In each study year we set up a Motus receiving station with an omni-directional antenna and a SensorGnome (https://www.sensorgnome.org/) within 100 m of the colony (Fig. 1). Also, in 2014 and 2015 we set up additional Motus receiving stations approximately 2 km from the breeding colonies (see Saldanha 2016 for more details). These omni-directional antennas had an estimated range of up to 500 m (Taylor et al. 2017). Because individuals were often simultaneously detected at two or more of these stations, we assumed these detections indicated that individuals were at the breeding colony.
Bank Swallows were also detected at Motus receiving stations situated throughout North and Central America. These receiving stations are equipped with one or more omni-directional or Yagi antennas and either a Lotek SRX/DX receiver or SensorGnome (Taylor et al. 2017). Receiving stations with long-range antennas (e.g., 9-element Yagi) have a detection range of up to ~15 km (Taylor et al. 2017). The placement and number of receiving stations throughout this area varied by year (Fig. A1.1); during the period of times our tags were active, there were 152 active receiving stations in 2014, 289 in 2015, and 509 in 2018. The data included in this manuscript was uploaded and processed by Motus on or before 30 April 2019.
Using the raw detection data from the Motus Wildlife Tracking System, we removed any detections that were likely false detections and did not actually reflect the movements of tagged individuals. These false detections were often short runs, i.e., two or three detections of a tag at a receiver within a short period of time, and were outside the likely migratory range of this population, such as throughout western Canada and the western United States of America. Furthermore, false detections were not consistent with detections of the individual at other Motus receiving stations during migration. For example, one tag was detected twice (run length = 2) at a receiving station in northern Ontario between multiple detections (run lengths = 2–99) at two receivers within 700 km of one another along the Atlantic coast; we therefore determined the northern Ontario detections were false and removed them from the dataset.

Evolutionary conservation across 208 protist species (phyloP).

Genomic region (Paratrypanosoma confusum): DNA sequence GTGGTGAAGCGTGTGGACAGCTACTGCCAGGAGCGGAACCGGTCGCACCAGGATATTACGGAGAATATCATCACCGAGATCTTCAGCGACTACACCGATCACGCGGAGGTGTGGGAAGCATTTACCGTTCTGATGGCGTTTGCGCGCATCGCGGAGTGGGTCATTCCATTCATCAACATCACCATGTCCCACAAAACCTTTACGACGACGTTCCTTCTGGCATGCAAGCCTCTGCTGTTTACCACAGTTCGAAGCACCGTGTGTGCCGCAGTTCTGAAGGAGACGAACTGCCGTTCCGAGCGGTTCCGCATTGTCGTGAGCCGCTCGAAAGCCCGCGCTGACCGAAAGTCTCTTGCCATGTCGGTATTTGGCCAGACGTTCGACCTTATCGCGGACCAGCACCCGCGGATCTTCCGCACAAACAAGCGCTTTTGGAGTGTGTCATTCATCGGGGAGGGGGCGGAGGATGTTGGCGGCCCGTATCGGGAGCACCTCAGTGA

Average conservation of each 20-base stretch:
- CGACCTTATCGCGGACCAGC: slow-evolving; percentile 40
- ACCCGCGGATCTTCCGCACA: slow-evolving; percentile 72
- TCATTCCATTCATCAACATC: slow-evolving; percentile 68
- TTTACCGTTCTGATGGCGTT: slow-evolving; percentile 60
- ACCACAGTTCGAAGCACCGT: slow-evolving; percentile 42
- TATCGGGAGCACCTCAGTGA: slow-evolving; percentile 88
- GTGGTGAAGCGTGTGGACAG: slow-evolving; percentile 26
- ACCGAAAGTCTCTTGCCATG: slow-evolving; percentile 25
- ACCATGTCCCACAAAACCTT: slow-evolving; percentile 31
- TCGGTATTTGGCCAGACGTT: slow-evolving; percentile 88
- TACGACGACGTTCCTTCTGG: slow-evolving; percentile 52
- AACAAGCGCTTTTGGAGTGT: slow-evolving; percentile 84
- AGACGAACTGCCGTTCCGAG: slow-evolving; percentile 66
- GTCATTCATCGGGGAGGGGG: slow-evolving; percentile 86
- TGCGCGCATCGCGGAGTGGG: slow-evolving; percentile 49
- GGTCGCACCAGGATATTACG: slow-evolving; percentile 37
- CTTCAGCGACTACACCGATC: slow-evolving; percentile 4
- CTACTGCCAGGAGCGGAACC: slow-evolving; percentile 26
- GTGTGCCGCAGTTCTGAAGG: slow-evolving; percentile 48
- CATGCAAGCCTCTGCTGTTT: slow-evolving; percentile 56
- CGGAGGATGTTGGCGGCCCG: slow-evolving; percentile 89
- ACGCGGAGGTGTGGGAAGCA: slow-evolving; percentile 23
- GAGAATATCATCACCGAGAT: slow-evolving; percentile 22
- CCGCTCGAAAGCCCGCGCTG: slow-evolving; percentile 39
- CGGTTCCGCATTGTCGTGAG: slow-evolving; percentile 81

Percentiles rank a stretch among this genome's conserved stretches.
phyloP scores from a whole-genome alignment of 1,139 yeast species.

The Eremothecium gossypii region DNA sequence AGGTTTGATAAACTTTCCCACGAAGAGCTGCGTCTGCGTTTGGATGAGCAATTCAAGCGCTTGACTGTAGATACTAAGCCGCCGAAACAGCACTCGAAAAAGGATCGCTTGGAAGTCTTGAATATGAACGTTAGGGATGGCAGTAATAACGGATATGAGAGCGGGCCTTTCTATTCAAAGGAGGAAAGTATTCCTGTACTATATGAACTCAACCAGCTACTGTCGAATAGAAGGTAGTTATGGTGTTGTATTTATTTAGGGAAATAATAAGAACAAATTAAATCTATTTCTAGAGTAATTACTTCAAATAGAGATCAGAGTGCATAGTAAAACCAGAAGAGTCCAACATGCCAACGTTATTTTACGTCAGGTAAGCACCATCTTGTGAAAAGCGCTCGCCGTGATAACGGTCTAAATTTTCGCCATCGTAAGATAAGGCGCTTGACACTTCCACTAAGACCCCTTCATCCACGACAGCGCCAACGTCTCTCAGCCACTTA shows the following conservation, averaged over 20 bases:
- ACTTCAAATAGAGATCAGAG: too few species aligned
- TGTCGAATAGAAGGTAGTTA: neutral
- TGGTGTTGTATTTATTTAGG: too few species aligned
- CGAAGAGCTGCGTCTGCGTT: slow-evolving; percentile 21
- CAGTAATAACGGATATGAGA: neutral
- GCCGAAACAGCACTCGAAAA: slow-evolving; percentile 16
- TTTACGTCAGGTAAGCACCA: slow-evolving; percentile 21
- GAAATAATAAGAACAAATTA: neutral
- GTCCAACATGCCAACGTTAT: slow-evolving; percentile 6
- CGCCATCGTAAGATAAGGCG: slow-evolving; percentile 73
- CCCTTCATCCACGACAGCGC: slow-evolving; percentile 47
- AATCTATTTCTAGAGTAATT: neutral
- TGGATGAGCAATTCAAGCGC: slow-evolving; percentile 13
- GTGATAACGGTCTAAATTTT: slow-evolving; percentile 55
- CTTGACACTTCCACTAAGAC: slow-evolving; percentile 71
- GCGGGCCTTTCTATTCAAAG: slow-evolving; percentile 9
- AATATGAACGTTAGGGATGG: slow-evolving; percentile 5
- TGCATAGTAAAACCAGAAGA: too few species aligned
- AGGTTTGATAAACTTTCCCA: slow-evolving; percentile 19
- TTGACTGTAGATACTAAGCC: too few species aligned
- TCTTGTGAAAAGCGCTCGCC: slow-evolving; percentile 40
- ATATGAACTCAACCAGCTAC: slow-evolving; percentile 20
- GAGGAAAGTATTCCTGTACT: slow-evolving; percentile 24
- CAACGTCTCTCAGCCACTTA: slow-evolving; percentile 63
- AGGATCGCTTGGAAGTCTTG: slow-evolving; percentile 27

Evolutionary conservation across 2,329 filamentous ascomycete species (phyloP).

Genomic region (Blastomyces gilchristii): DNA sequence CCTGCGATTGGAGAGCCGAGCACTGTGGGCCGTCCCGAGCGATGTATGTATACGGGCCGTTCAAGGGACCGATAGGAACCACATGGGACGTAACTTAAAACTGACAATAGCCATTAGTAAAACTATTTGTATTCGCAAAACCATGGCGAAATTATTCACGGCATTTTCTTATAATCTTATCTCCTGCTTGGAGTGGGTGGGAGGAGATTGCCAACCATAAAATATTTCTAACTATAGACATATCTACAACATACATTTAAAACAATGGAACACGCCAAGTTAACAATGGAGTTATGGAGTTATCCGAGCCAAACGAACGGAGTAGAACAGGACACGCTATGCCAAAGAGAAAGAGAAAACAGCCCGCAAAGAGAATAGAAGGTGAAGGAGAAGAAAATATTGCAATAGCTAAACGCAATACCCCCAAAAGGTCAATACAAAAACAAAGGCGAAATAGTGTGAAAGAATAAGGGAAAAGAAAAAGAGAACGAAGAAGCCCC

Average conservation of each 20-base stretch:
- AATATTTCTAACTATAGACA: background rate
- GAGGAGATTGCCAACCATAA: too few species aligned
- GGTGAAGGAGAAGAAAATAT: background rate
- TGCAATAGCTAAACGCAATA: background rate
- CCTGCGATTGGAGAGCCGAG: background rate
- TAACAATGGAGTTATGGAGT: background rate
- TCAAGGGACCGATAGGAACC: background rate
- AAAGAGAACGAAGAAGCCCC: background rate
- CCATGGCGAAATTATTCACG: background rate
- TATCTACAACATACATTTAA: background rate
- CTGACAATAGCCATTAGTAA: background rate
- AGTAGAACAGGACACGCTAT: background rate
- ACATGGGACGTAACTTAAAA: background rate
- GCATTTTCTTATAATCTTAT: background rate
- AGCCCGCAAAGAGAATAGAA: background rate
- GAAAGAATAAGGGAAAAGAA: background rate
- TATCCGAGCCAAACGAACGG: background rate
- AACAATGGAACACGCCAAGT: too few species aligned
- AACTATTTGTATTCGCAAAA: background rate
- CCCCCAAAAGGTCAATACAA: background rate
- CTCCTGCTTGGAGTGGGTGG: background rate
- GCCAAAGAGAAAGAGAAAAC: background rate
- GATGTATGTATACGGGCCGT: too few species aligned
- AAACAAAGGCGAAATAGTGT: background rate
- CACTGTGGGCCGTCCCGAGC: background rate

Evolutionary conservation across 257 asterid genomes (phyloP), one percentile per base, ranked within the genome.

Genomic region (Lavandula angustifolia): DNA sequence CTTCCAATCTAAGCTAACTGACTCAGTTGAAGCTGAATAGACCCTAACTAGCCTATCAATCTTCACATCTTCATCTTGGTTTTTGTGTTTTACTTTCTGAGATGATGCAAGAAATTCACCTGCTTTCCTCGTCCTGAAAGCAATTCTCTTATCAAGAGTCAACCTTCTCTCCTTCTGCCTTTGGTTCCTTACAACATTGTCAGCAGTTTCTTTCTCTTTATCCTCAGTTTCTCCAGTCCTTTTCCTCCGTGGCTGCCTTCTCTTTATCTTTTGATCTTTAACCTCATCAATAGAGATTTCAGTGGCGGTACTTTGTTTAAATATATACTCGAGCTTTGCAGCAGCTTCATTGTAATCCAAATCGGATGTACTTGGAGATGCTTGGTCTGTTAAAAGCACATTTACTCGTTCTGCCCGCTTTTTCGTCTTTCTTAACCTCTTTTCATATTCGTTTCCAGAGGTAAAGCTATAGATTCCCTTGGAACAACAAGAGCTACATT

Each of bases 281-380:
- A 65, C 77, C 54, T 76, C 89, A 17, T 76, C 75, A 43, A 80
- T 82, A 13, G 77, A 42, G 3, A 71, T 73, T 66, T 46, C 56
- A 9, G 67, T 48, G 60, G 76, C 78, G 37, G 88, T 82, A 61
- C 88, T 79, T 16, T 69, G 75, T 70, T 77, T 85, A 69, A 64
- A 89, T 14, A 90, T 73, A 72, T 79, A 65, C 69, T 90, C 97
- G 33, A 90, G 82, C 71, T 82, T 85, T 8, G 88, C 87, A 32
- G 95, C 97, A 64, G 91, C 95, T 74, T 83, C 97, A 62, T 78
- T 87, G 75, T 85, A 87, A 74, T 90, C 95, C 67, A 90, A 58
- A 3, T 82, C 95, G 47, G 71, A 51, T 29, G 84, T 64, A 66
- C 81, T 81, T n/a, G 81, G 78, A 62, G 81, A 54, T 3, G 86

Using the filtered detections, we identified the location and time the individual was at a receiver away from its breeding colony. We used the coordinates of the Motus receiving station that detected an individual as its location at that time. The error in these locations depends on many things, but mainly the type of antenna, so we crudely estimate them to be approximately half their respective maximum detection ranges (0.25 km for omni-directional antennas and 7.5 km for 9 element Yagi antennas). To determine a detection time for each individual, we averaged the time of the detection with highest signal strength, which is approximately when the individual was closest to the tower, from all detections within 5 min of one another at all of the antennas at a given receiving station (Mitchell et al. 2015, Smetzer et al. 2017).
As in Smetzer et al. (2017), we considered the date of the last detection of an individual at the colony to be the departure date. To determine if there were differences in departure date between sexes or across years, we fit a linear mixed model with breeding colony as a random intercept. We compared single order models with all combinations of these two variables, i.e., sex, year, and sex + year, as well as the null model with only the random intercept for breeding colony.